The reduction to sexuality and medicine also reflects and contributes to the body’s role as a major vehicle of social oppression and control. Our culture, instead of encouraging us to cultivate and develop the infinite potentialities of experience, to think of and engage with our bodies and other bodies, channels us into a narrow, increasingly violent and sad terrain of (already) known options. My research, in the fields of fat studies, of medical sociology and embodiment in the martial arts, seeks to analyze and develop new and alternative ways to experience, experiment and change our bodies and the way we live them.
Each time I sense my instincts in action, I feel excitement and awe. For example, on the mat, during a sparring roll, when someone suddenly sweeps me, I fall on my side and automatically send my left to absorb the fall (so that I don’t hit the mat with my face). I will never absorb a fall in a so precise and confident manner when I will consciously do it. Years of human gendered socialization have created great walls of alienation between my mind and body. But I still have the channel of the instinct. When I observe my instinctual responses I feel as though I am watching an alien side of my consciousness, from the outside, as a by-stander.
In August I wrote about my experiences of gender and embodiment in the martial arts, specifically in Brazilian Jiu-Jitsu (BJJ). A lot has changed. So this post is a kind of update post. From the beginning , the most important thing practicing BJJ gave me was the ability to unite my body and mind, an ability for which I found no other outlet, before or since. As a woman whose experiences with her body were objectification or alienation, practicing BJJ was a precious gift – the experience of a unity with my body (generally, I feel far more one with my mind, then with my body).
I was physically active before I started practicing BJJ but what characterized my physical activity was that it was monotonous and solitary. At the gym where I used to work out, there was anti-bacterial spray you could use to clean up the machines before you use them. I think this spray is a good metaphor to the kind of human relationships that often develop at the gym.
When I started practicing BJJ I had to become one with my body for three main reasons:
- For the first time in my life I found an outlet to express and develop intelligence and creativity through my body.
- I had to engage in intensive embodied learning that made me concentrate 100% on my body (unlike the simple monotonous movements at the gym).
- I had to be 100%in the here and now to avoid pain and feelings of helplessness that sometimes occur in sparring and drills.
However, recently, I have begun to experience unity with my body in a completely different way.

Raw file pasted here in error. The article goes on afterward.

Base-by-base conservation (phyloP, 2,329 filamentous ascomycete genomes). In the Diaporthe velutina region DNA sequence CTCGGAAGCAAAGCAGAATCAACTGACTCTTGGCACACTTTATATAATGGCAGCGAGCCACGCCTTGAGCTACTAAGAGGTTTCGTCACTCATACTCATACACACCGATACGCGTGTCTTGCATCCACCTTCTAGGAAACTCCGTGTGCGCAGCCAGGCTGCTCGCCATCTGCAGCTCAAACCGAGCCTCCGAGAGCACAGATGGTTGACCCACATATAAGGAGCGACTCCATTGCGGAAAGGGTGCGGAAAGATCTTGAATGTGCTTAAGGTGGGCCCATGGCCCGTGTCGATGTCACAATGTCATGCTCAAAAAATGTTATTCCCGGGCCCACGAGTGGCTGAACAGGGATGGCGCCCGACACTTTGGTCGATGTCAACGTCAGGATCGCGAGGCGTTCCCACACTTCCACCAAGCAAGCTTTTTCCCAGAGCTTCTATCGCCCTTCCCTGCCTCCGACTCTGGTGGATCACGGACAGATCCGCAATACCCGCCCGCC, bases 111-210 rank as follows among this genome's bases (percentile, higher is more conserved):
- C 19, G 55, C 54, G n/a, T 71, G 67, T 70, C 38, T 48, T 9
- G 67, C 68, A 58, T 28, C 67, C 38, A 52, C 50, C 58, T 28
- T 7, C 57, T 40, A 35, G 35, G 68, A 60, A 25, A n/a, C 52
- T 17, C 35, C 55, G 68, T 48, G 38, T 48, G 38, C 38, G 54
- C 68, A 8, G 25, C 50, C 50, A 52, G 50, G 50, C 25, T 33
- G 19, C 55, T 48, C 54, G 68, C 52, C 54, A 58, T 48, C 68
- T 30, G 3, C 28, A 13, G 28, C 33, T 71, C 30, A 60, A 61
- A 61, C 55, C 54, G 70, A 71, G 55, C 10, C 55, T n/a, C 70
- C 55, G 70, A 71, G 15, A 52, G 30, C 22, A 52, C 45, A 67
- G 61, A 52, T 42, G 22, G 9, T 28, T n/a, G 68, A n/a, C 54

I used to be very competitive. I had to temporarily let go of that competitiveness and toughness, when I gradually returned to practice after the most serious injury I suffered. But this was only a forced concession. Because my body prevented me from doing what I love the most for nearly two months, I lost my trust in him (Hebrew is a gendered language and I think of my body in the usual masculine grammatical way in Hebrew).I was afraid of rousing my body’s fury again. As I slowly regained confidence in my body’s ability to endure the pressure, I returned to my old (relative) toughness. I measured the quality of my sparring rolls by the number of submissions, of me or of my sparring partners.
For a while, I had felt that I was improving my technique. But lately I’ve been feeling stuck, that my technique was even deteriorating. The number of submissions I succeeded in pulling dramatically decreased, and there were entire sparring rolls in which I couldn’t even reach a dominant position once.
These experiences (among others) drew me closer to the inevitable conclusion that I am simply not gifted in BJJ, and that I probably need to work twice as hard as the average male to reach his level. Surprisingly, this conclusion did not change the intensity of passion I have for BJJ. It made me realize that what is more interesting to me than winning or losing, or mastering a technique, is the primordial and primitive physical encounter of the struggle.
I noticed that I started to roll with much less physical force. I get less tired. What is most important for me in the sparring roll is making this connection, bodily communication, with another embodied human being. To get some sort of message through, with my body, and to receive the message (or messages) of my rolling partners
I feel calmer, more relaxed and more focused when I spar. I want to listen and embrace what that other person has to tell (me). His or her achievement (in submitting me, for instance) may be interesting , or it may not, but it does not automatically decrease my presence. I feel almost as though I meditate during sparring . I feel that the alertness of pain is not the primary reason I am one with my body during sparring anymore. I am one with my body because I have to focus, I have to be 100% in the here and now (being 100% in the here and now has always something to do with being one with the body, although not always in positive ways), in order to receive the message the other person sends me through his or her body and movements. I need to be precise to get my own message through.
I want to get better. I want to master additional techniques. But I know that even if I don’t, or even if it will be painfully slow, what interests me in BJJ has nothing to do with winning or losing.
An update: the fact that I love BJJ most, but I know that I’m not a talented practitioner, makes me understand this line by Nirvana: I’m worse at what I do best, and for this gift I feel blessed.